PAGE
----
Today I go to my eldest client’s house. Well, it’s not a house. She lives in an independent living community. It’s really just a big hotel-looking building with little apartments in it and a rec room for bingo.
It’s a very nice place but I always feel like I’m walking back in time when I go there. Ornate furniture lines the lobby with grandfather clocks and high chandeliers. The round tables in the dining room are covered in white tableclothes and adorned with flower centerpieces in crystal vases. It’s almost a bit Titanic-ish. And they’re always playing oldies songs throughout the halls. Frank Sinatra and Perry Como belt out the soundtracks of a simpler, happier time. A time of sock hops and apple pie. I always wonder what they will play in the halls when Gen Xers like me get old. Will they pump out Cyndi Lauper and Boy George through the speakers? Will we still be fighting for our right to party?
I’ll probably be ironing today, as every time I go there I iron. I don’t know what it is with the older generation and ironing. I think I might have one shirt that needs ironing and I rarely wear it because of that reason. When I go there I feel like the 50s housewife surrounded by piles of clothes to iron, slaving away in billows of hot steam for the sake of a pressed shirt. It’s like someone back then declared a war on wrinkles. A wrinkled shirt is a Commie shirt! Do your part, iron them out!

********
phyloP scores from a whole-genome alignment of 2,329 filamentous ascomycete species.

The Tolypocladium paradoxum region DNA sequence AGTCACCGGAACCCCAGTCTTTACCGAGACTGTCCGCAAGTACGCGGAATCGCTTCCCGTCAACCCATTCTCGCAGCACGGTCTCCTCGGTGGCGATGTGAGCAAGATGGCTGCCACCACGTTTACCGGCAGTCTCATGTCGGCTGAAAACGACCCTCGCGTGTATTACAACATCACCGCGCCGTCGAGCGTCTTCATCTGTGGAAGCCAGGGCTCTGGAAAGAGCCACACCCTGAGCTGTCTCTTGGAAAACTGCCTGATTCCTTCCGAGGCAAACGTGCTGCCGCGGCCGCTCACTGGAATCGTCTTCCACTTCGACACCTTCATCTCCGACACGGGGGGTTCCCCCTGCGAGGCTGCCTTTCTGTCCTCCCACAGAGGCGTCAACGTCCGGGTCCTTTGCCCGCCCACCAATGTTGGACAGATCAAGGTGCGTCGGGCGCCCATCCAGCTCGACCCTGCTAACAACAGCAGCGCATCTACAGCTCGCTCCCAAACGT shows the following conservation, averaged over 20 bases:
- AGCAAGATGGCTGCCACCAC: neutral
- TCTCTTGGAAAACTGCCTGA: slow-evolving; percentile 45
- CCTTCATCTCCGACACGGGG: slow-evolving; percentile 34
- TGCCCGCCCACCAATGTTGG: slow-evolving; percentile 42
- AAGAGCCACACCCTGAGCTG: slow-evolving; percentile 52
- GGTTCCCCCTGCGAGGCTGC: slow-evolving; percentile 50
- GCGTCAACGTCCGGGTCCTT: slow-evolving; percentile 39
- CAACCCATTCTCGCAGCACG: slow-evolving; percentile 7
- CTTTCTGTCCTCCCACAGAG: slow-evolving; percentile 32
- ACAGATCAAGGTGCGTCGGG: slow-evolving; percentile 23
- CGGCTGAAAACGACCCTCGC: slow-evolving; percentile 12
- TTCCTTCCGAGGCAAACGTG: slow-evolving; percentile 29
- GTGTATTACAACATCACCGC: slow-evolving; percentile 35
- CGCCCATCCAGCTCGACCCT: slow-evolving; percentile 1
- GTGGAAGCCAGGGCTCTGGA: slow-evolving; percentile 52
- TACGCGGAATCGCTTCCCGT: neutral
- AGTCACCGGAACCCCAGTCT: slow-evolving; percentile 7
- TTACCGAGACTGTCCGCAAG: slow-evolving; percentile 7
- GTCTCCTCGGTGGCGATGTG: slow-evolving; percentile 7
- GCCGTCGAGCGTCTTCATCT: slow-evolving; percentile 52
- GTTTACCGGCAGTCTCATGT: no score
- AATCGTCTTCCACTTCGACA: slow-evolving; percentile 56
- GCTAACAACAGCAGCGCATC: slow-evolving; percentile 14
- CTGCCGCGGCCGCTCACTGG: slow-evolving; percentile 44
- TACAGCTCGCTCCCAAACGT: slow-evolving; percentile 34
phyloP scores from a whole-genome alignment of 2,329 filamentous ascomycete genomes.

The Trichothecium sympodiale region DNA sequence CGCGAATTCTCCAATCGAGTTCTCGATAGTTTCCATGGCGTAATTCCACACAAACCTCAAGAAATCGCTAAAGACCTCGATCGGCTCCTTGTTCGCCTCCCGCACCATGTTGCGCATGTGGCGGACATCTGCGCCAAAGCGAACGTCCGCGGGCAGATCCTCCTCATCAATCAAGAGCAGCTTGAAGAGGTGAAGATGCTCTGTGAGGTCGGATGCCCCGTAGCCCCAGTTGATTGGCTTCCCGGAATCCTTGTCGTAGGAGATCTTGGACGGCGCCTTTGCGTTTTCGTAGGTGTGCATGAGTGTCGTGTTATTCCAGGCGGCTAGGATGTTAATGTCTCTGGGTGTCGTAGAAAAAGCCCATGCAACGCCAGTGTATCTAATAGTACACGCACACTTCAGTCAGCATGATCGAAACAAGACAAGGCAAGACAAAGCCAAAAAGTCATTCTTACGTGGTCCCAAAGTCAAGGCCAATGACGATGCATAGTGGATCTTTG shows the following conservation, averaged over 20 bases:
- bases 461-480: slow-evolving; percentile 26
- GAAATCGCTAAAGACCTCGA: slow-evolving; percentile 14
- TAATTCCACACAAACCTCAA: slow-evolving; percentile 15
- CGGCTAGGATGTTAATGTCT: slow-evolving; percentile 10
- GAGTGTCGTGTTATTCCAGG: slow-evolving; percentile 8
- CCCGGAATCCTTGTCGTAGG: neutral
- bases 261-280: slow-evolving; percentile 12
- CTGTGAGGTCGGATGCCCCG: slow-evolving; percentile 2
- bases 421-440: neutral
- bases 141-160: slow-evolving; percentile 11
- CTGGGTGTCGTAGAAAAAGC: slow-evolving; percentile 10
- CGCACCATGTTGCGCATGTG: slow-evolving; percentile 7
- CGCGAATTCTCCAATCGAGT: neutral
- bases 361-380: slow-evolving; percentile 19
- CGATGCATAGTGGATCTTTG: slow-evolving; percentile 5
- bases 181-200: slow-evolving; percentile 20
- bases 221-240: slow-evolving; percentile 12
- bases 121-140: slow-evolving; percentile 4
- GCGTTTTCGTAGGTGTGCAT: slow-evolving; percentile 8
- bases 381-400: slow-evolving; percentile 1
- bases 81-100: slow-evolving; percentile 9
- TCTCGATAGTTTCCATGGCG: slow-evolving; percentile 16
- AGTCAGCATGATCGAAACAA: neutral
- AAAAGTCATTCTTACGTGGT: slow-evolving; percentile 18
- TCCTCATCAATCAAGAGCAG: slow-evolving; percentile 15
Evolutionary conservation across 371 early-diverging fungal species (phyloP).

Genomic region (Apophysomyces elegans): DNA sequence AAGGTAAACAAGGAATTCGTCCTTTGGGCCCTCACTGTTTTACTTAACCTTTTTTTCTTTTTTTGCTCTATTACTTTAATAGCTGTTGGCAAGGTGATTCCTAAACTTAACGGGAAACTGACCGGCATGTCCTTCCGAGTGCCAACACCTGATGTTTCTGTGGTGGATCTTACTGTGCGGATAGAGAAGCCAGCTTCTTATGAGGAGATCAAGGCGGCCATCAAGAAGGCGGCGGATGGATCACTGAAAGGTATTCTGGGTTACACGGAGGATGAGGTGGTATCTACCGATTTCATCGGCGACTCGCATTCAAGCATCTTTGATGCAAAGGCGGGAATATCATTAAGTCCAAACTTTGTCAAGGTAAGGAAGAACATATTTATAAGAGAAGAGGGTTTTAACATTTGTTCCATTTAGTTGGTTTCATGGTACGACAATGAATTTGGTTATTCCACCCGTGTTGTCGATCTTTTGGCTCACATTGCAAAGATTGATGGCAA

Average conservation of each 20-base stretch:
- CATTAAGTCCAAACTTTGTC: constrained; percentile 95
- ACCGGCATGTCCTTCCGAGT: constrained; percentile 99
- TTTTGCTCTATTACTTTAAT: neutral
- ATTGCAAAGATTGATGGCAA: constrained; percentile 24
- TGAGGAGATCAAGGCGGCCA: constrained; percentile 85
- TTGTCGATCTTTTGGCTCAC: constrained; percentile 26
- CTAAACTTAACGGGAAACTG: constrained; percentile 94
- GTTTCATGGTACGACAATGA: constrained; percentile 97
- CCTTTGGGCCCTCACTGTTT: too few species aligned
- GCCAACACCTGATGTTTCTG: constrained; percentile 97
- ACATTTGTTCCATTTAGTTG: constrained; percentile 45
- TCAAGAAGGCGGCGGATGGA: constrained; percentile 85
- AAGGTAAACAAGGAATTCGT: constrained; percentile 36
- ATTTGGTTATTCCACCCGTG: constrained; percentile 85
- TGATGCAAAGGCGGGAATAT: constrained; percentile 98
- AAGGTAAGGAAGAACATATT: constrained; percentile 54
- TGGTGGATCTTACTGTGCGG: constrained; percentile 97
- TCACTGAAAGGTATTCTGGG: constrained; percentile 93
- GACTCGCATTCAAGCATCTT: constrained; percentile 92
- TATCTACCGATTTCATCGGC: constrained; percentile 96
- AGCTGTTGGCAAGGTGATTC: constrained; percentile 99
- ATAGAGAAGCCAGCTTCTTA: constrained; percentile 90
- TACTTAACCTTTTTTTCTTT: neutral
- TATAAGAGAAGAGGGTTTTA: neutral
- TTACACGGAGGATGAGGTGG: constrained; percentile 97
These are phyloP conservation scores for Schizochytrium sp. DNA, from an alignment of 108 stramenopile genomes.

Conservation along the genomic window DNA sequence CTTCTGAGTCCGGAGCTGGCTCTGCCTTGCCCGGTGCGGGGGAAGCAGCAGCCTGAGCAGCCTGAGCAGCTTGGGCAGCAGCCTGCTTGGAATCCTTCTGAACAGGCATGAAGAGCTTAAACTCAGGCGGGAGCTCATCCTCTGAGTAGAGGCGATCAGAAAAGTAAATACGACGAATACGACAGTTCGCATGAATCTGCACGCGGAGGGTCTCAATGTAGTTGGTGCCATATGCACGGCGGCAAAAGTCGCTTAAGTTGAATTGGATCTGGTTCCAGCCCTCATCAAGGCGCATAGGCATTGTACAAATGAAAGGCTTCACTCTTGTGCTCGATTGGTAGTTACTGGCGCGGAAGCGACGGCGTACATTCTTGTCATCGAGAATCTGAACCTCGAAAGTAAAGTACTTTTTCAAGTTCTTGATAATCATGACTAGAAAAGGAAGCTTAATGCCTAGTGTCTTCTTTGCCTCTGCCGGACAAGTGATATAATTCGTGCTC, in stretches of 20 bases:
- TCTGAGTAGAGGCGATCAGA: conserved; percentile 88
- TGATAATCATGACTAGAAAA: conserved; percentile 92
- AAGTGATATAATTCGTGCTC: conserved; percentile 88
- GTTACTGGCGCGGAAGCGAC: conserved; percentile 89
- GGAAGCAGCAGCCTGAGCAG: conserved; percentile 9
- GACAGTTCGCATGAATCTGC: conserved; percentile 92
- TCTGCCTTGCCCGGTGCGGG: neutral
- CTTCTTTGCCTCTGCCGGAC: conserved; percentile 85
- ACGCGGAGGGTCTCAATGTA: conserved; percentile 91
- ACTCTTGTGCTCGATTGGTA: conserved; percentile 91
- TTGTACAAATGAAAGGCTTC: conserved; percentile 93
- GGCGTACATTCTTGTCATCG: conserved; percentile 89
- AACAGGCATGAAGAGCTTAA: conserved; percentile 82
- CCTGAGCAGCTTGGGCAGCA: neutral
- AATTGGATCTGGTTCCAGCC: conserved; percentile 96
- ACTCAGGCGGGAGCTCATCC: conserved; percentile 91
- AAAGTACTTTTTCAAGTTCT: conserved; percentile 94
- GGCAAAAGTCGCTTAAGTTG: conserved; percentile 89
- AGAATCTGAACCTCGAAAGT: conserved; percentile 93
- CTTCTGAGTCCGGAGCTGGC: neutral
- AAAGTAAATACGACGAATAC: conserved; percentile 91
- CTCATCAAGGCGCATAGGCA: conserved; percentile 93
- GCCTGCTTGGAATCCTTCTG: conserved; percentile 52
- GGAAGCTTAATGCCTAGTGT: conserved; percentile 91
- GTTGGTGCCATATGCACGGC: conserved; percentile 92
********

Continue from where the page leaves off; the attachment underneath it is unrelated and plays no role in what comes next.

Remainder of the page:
The first time she asked me to use starch I had to read the directions because I realized I had no idea what to do with it.
Funny thing is, I even have to iron her sheets and pillow cases too. Of course I see absolutely no reason for this, but I oblige cheerfully. I figure if the rest of her wardrobe is stiff as a board, why not the linens too. Wrinkled sheets sink ships after all.
So today I’ll probably be ironing again. But I have gotten pretty good at it. Maybe I could open up my own business. Oh, wait, they already have those. They’re called dry cleaners.